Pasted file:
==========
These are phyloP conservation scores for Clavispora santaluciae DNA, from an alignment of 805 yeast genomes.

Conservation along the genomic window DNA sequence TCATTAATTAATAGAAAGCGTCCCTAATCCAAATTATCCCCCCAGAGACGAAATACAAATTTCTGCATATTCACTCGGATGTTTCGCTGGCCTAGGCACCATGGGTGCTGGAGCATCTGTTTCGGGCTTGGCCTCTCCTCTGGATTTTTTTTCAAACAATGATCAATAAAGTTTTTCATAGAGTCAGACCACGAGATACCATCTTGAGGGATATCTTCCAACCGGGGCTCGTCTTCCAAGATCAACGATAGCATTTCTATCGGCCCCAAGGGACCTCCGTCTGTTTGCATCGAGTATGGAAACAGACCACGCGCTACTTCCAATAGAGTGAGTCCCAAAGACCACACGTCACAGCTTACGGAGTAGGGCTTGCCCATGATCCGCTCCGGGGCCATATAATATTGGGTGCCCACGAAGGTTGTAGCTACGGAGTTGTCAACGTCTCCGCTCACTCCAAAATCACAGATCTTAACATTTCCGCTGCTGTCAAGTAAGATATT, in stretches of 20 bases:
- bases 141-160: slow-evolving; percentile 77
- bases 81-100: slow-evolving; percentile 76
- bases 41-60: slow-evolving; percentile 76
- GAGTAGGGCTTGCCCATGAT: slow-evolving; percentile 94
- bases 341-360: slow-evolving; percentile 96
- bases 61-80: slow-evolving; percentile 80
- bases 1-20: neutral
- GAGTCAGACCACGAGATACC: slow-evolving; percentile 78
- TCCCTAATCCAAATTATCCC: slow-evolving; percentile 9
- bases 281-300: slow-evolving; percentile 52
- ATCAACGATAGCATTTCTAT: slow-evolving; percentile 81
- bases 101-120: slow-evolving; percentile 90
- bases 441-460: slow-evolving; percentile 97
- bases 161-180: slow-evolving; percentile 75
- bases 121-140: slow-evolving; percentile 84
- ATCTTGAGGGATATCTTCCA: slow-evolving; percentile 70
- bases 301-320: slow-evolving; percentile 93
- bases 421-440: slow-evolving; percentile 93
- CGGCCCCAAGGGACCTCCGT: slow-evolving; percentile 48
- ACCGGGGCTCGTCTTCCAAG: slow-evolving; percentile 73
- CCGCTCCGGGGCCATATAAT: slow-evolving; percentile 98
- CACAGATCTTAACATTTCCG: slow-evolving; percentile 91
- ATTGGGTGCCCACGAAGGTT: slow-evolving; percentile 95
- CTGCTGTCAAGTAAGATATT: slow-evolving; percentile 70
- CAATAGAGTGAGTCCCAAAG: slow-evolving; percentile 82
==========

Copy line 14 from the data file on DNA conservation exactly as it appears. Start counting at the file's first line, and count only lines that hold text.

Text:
- bases 101-120: slow-evolving; percentile 90